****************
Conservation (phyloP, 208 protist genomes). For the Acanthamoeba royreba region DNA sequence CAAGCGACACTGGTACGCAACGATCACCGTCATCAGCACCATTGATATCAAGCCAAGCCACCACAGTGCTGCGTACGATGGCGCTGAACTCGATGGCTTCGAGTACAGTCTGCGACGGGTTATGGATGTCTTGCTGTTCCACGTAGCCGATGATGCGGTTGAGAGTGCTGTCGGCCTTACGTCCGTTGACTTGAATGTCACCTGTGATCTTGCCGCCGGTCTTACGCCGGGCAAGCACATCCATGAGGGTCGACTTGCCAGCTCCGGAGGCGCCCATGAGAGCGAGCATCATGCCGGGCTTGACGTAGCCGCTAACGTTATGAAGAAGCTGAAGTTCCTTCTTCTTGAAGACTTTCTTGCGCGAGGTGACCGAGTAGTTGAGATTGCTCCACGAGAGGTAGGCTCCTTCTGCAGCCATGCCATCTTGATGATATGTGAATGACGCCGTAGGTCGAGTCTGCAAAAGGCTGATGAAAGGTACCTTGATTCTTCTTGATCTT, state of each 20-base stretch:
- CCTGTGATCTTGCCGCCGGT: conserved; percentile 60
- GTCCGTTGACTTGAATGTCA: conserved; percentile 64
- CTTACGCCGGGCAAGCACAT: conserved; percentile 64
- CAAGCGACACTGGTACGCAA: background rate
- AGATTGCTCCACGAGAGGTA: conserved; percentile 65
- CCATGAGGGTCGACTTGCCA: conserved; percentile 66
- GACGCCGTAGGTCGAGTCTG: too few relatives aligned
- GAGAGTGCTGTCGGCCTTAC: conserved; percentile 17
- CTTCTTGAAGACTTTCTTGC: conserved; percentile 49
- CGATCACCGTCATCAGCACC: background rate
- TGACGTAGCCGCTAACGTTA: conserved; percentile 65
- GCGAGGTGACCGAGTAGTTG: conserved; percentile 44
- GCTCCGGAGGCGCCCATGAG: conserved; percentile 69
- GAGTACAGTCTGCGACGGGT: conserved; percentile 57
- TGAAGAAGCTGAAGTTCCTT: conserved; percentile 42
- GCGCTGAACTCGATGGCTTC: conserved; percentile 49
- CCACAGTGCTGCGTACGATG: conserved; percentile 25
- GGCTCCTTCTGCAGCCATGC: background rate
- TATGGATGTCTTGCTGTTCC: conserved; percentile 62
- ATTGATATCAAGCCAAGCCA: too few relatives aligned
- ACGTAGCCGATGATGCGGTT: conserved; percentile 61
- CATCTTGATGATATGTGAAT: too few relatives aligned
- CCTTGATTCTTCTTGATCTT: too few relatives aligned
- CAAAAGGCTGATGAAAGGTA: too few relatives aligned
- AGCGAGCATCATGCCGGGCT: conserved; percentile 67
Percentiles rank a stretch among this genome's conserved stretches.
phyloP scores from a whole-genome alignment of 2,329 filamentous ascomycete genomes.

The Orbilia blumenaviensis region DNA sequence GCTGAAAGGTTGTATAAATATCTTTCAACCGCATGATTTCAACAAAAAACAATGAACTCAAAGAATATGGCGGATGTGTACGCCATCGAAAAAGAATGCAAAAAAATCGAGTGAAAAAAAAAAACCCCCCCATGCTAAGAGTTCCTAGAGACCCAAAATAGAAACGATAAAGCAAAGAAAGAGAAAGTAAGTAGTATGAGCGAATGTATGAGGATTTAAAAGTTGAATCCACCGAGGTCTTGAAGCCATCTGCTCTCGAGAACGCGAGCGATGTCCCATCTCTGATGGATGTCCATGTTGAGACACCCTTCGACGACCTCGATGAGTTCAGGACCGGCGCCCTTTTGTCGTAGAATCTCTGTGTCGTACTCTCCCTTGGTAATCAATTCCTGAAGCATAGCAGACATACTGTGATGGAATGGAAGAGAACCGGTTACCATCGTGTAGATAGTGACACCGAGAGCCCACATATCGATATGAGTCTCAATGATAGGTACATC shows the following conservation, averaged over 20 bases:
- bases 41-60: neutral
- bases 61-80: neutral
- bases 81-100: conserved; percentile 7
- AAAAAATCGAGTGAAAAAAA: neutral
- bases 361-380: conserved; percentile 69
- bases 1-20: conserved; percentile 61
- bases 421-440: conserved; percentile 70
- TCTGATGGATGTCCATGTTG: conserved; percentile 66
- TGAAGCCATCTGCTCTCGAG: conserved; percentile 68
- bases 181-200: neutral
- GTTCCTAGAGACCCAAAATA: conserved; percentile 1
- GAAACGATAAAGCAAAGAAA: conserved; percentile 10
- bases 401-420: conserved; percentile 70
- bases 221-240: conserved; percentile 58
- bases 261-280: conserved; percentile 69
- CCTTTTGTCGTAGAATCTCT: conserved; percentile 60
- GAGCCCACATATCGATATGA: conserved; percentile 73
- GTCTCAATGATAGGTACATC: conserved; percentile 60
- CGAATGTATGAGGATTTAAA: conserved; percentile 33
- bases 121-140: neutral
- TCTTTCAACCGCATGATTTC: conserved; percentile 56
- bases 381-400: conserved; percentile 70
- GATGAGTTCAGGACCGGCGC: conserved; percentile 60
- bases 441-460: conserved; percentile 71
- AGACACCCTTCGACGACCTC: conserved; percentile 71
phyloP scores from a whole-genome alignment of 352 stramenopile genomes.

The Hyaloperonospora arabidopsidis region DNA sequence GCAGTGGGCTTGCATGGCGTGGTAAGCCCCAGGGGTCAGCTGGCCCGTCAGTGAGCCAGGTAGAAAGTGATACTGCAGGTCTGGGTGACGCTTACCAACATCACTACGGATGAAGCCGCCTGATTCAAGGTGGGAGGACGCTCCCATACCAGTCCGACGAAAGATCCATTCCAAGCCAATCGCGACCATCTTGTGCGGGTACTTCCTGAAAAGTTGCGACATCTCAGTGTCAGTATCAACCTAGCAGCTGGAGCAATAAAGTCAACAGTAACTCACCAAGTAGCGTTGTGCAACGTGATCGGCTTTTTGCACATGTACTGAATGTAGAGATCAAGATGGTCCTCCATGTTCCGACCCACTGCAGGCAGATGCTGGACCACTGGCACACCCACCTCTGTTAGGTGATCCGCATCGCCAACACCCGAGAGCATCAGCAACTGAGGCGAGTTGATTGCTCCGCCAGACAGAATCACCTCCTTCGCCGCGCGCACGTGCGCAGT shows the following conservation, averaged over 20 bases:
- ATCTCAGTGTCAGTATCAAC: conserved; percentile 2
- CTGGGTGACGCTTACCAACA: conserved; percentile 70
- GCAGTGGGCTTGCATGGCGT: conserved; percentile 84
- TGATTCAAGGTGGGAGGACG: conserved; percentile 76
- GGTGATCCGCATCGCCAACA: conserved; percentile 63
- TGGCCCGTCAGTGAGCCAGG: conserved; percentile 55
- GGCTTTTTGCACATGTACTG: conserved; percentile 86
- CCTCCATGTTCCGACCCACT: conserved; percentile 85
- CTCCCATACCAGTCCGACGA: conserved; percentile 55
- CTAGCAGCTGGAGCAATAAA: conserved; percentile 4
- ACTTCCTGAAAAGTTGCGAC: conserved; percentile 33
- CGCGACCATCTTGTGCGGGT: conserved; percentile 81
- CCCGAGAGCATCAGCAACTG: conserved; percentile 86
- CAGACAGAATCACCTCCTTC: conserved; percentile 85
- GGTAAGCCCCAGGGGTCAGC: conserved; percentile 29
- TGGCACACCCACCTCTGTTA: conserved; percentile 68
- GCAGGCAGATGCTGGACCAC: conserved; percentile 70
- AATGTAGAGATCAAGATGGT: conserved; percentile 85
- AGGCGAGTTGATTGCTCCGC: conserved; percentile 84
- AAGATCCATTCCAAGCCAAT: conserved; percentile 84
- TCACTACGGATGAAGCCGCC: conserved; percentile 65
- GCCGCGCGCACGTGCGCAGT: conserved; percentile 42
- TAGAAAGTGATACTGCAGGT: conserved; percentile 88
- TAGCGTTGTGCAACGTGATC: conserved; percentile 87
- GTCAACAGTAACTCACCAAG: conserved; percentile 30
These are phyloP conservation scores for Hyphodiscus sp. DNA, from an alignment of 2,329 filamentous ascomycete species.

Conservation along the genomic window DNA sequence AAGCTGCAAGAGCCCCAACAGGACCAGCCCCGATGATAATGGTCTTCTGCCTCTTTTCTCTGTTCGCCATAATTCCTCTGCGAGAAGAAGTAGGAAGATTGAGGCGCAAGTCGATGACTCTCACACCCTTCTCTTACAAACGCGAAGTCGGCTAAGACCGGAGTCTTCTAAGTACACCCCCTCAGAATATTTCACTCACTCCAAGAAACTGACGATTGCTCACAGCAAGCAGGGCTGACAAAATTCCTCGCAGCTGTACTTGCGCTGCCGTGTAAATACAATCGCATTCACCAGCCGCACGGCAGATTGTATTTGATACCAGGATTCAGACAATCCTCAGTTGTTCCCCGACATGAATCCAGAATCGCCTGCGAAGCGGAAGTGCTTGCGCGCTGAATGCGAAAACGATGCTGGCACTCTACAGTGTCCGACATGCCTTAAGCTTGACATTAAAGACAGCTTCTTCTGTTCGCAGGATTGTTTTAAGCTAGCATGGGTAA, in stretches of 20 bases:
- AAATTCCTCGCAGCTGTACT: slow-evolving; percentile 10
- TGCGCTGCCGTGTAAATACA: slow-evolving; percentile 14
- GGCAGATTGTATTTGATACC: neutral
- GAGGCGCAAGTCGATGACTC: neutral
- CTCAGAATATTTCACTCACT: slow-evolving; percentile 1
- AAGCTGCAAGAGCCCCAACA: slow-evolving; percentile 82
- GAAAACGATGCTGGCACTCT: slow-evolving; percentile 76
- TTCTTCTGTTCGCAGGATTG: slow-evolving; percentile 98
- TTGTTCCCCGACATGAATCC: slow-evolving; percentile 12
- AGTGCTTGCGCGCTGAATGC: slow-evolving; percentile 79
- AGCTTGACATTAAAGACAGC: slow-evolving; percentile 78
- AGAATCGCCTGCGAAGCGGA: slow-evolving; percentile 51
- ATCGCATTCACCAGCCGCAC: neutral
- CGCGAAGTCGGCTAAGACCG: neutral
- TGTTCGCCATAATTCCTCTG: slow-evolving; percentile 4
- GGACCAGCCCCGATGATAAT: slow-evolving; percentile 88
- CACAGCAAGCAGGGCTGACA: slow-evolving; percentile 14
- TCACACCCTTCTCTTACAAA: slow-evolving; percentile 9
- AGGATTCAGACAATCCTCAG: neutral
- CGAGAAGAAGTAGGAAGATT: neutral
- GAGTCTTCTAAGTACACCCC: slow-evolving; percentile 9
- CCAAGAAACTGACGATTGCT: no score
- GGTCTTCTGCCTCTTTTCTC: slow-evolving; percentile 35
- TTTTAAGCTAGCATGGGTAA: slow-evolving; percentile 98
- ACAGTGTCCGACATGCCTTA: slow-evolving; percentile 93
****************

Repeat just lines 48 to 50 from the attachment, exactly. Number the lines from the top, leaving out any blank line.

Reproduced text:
- CGAATGTATGAGGATTTAAA: conserved; percentile 33
- bases 121-140: neutral
- TCTTTCAACCGCATGATTTC: conserved; percentile 56